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Journalists likely to be next target

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    Journalists likely to be next target


    ISLAMABAD: Journalists who criticised the Pakistani army for its invasion of Kargil sector early this year may be the military government's next target after it finishes with bank defaulters.

    According to a Jang report, the army will begin phase two of its operation in which ``those who worked against national security will be targeted.'' It will include those who, according to the paper, were involved in ``conspiracies against the armed forces.''

    The paper quotes ``reliable'' sources to say that phase two of the crackdown would cover those senior journalists and columnists ``who spewed poison against the Pakistani army during the Kargil issue and wrote anti-state columns.''

    In addition to the eight senior journalists who are already on the exit control list, details and audio-video evidence was being collected against other journalists who supported Sharif against the army, the paper said.

    During the Kargil conflict, many Pakistani journalists and columnists had criticised the army's action especially when it resulted in national ignominy, which they said was worse than the one suffered in the 1971 war when India defeated Pakistan and East Pakistan became Bangladesh.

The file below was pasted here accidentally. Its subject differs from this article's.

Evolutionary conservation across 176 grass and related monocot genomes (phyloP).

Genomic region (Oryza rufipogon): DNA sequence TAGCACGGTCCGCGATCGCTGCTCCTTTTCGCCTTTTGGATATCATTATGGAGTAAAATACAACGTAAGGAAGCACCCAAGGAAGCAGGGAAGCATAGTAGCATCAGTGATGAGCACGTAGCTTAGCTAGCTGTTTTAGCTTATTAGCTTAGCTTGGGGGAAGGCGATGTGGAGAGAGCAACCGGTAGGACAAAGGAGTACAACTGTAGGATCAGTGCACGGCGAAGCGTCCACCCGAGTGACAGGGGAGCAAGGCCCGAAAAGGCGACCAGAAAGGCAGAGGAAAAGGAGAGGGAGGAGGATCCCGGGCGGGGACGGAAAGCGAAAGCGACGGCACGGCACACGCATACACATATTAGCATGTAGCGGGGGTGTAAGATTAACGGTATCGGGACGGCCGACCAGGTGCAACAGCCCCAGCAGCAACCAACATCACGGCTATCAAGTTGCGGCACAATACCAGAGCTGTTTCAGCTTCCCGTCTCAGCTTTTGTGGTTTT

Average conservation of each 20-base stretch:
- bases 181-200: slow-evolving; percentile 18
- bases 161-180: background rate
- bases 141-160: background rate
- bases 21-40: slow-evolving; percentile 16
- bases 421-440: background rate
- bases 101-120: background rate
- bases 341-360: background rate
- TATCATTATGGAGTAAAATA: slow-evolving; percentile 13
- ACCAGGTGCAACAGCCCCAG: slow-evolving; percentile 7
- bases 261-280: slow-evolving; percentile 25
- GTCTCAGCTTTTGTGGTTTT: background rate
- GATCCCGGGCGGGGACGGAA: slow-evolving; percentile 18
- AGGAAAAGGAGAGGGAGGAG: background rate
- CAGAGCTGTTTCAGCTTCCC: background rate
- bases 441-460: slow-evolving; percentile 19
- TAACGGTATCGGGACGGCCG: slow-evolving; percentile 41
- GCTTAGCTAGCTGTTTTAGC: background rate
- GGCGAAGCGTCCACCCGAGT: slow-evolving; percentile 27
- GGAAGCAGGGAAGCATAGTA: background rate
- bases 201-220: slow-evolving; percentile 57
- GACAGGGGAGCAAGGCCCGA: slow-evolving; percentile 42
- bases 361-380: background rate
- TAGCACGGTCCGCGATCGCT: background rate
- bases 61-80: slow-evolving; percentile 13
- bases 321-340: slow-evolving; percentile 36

Thus far, Musharraf had not placed any restrictions on the press, which on its own is observing self-censorship to avoid the army's displeasure on the other hand, it had been giving stories exposing Sharif's government.That is what the army would like the press to do.

    Musharraf will visit Iran this week in an apparent bid to improve their long turbulent ties over Afghanistan, drug smuggling and killings of Iranians in Pakistan.

    Musharraf is scheduled to arrive in Teheran on Wednesday and meet President Mohammad Khatami on Thursday in the highest-level contact between the two countries since the coup. He will also meet Iran's supreme leader, Ayatollah Ali Khamenei.

    The Pakistani leader will discuss political issues as well as economic ones, including the possible construction of an Iran-India gas pipeline through Pakistan, a foreign economic specialist in Teheran said. Iran has called for Pakistan to return to democracy, while at the same time maintaining relations with the new authorities
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